George Morrison is 90.
The Mise Éire director recounts his achievements to Alan O’Riordan
THE film Mise Éire should have been a springboard to greater success for its director George Morrison. The 1959 documentary was ground-breaking in its construction of a narrative from archival footage — now a common technique.
The film is totemic in the Irish canon, but for several reasons was not a passport for Morrison to a sustainable career. The film’s international impact was stymied by the refusal of its backers, Gael Linn, to allow a non-Irish-language version. The follow-up, Saoirse?, was divisive and controversial, winning Morrison few friends. What could one expect of a Civil War film made when the wounds were still fresh?
But Morrison says he has no regrets. “I have struggled all my life,” he says without self-pity. Morrison, 90, is sitting in the old country house he shares with his wife, Janet, in Shankill.
Morrison is surrounded by the stuff of his work: DVDs and videos, and books; he is writing his latest history book on his laptop. The Mac is in the other room, for film-editing. Morrison’s slightly halting speech is the result of a stroke several years ago. He was unable to speak, “but for one word, ‘Yes’,” he says. “But the affirmative does not do for all occasions that life throws at one.” Morrison’s halting delivery matches his elegant manner, so he speaks in crafted, whole sentences, as if reciting. “First of all was the struggle to get into films,” he says. “Then, having got there, to make good films on no money, as one had to do in Ireland.” He had “to take any kind of film work that was going, such as the short films for the department of local government.” We can add this image, of Morrison making films about road safety, to another false start, his one feature film — a version of Dracula, in 1942, that Morrison says was lost in the Blitz in London when he brought it over to show to his father. That famous stay-at-home genius Flann O’Brien’s debut novel, At Swim-two-birds, had its first edition mostly destroyed by a Luftwaffe bomb. O’Brien also toiled for the same department of ‘yokel’ government.
Yet Morrison is proud at having stuck it out in Ireland. “I gritted my teeth and hung on with the greatest of assiduity. I struggled and have been, ultimately, successful, I feel,” he says, though there were “periods when I was near to despair”. But he has a one-word answer for why he remained: “Determination,” he says with a smile, before saying, mischievously, “I wanted to make my own country pre-eminent in some way.” Morrison’s lifelong love affair with cinema began as a young boy in 1928, when his grandmother took him to the Pillar Cinema on O’Connell Street, Dublin (it’s a McDonald’s now). There, Morrison saw Rex Ingram in The Conquering Power. “I was enchanted,” he says. “Almost from that time, I wanted to be a film director.”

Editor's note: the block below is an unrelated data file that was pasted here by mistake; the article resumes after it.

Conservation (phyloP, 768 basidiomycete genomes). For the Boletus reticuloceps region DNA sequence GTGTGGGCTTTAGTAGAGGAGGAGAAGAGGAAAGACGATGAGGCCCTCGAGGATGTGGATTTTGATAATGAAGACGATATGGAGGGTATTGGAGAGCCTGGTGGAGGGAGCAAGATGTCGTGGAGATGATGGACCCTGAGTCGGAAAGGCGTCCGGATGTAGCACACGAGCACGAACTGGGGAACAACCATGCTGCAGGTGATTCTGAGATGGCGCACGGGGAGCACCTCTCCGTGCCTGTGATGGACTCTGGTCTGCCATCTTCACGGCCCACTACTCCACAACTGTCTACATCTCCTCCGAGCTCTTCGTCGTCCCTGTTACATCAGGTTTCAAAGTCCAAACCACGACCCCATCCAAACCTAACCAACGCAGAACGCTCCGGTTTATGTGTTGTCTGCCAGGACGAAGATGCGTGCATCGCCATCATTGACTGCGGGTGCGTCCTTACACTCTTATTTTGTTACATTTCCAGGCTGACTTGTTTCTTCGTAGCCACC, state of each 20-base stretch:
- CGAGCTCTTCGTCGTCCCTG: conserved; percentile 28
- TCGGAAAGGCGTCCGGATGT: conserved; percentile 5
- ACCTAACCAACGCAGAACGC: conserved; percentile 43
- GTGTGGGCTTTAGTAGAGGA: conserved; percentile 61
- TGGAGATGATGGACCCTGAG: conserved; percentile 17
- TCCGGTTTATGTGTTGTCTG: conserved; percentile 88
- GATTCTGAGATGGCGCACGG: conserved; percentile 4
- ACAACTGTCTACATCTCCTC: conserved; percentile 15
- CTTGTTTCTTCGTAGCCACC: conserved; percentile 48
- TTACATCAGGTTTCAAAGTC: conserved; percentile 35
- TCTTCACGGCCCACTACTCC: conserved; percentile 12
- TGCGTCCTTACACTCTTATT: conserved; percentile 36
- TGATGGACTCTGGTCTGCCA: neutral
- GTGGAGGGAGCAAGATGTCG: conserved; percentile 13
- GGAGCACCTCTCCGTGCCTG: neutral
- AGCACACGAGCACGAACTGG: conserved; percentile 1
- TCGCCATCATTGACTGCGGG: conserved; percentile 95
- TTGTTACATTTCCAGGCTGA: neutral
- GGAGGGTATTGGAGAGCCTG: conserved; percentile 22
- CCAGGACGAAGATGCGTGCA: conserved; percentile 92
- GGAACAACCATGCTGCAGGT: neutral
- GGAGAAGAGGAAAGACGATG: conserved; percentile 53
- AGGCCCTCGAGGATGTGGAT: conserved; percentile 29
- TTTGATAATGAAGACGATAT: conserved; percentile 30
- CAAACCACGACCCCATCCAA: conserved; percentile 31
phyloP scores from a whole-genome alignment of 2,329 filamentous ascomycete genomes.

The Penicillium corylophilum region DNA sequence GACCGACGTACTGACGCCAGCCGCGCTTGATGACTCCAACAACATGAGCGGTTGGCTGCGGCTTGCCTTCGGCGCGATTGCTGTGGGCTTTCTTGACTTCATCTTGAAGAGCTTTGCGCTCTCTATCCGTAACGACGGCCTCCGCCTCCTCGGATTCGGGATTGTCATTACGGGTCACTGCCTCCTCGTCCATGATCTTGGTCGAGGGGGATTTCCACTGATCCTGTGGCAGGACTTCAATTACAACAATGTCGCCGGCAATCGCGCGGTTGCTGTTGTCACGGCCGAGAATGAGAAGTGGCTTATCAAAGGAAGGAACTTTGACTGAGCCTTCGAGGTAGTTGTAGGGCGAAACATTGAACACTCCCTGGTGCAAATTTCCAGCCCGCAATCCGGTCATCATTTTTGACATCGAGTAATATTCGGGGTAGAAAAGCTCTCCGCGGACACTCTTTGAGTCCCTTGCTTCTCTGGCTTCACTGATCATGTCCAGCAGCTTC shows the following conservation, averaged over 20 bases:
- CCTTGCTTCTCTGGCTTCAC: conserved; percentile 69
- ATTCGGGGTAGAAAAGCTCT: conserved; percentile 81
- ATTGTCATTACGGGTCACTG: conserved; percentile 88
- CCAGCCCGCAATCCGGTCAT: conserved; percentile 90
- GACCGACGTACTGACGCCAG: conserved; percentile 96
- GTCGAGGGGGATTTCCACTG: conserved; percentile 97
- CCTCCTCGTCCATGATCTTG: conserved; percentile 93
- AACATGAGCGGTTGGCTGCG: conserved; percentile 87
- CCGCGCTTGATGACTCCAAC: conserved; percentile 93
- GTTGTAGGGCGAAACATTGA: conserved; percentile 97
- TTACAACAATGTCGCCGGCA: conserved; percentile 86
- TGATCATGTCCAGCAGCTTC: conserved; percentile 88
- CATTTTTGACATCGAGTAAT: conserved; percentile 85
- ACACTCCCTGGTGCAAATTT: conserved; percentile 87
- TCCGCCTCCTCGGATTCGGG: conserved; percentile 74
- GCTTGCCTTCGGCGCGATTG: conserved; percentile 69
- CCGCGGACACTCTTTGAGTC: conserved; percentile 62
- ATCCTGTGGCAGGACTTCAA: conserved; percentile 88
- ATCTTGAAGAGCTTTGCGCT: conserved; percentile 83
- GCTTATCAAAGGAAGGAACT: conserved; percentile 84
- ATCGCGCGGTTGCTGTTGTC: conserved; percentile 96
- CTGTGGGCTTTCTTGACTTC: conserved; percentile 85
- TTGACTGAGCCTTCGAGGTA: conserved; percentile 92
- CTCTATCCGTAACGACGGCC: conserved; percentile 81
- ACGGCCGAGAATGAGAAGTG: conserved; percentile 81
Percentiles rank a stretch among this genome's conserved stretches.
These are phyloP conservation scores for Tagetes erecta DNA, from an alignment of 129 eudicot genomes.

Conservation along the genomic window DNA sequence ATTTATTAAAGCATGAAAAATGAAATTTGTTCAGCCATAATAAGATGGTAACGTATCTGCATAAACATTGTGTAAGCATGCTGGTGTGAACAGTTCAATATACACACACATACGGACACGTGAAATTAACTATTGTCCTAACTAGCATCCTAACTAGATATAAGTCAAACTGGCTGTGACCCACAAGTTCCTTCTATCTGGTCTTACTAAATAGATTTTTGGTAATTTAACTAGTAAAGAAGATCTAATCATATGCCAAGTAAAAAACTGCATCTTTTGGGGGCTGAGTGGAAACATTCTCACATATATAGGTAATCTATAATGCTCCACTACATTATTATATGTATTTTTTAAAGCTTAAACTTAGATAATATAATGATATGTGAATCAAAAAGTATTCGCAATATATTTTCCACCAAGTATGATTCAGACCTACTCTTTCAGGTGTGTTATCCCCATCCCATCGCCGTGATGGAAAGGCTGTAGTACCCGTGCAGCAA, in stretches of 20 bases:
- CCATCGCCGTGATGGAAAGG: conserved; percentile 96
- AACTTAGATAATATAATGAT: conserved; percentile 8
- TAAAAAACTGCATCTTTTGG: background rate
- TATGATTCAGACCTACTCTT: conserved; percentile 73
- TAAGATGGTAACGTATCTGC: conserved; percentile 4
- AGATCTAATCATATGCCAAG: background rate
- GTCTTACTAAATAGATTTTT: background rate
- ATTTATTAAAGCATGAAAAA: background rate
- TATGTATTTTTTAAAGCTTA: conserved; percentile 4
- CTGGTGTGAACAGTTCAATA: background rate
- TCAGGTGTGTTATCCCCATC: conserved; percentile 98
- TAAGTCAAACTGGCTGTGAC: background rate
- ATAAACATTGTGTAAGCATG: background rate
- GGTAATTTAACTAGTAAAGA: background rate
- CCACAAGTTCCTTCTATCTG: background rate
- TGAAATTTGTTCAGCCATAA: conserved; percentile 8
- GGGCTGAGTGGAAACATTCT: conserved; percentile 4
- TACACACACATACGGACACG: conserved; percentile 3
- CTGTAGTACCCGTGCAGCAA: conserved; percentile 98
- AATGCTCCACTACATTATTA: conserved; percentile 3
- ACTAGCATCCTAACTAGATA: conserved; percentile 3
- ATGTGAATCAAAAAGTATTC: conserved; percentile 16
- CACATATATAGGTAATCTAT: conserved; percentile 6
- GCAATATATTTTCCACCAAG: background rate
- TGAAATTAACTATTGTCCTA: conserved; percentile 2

Like most boys, Morrison thought in terms of feature films, but by the 1940s he had become alert to the possibilities of “actuality material”.
The problems presented by working with such material had great allure for Morrison, and soon he was embarking on a career as, he humbly says, “something of an archivist. I’ve always had a penchant for taking the difficult option,” he says.
The principal difficulty for any would-be archivist of Irish film material was finding the stuff. After the war, Morrison began a catalogue raisonné, tracking down material in private and public collections across Ireland, Britain, France, Italy, Belgium, Denmark and Holland.
“When I had progressed sufficiently, in 1947 I went to Éamon de Valera and I said to him, ‘You realise that all the films before 1921 are liable to be lost, due to being on inflammable base — celluloid. It is inherently impossible to protect this material. It decays inevitably.’ There was a crisis involved and I asked him to provide some money to solve this. I thus got the first grant. It only consisted of £500 for five years, but it was vital at that stage,” Morrison says.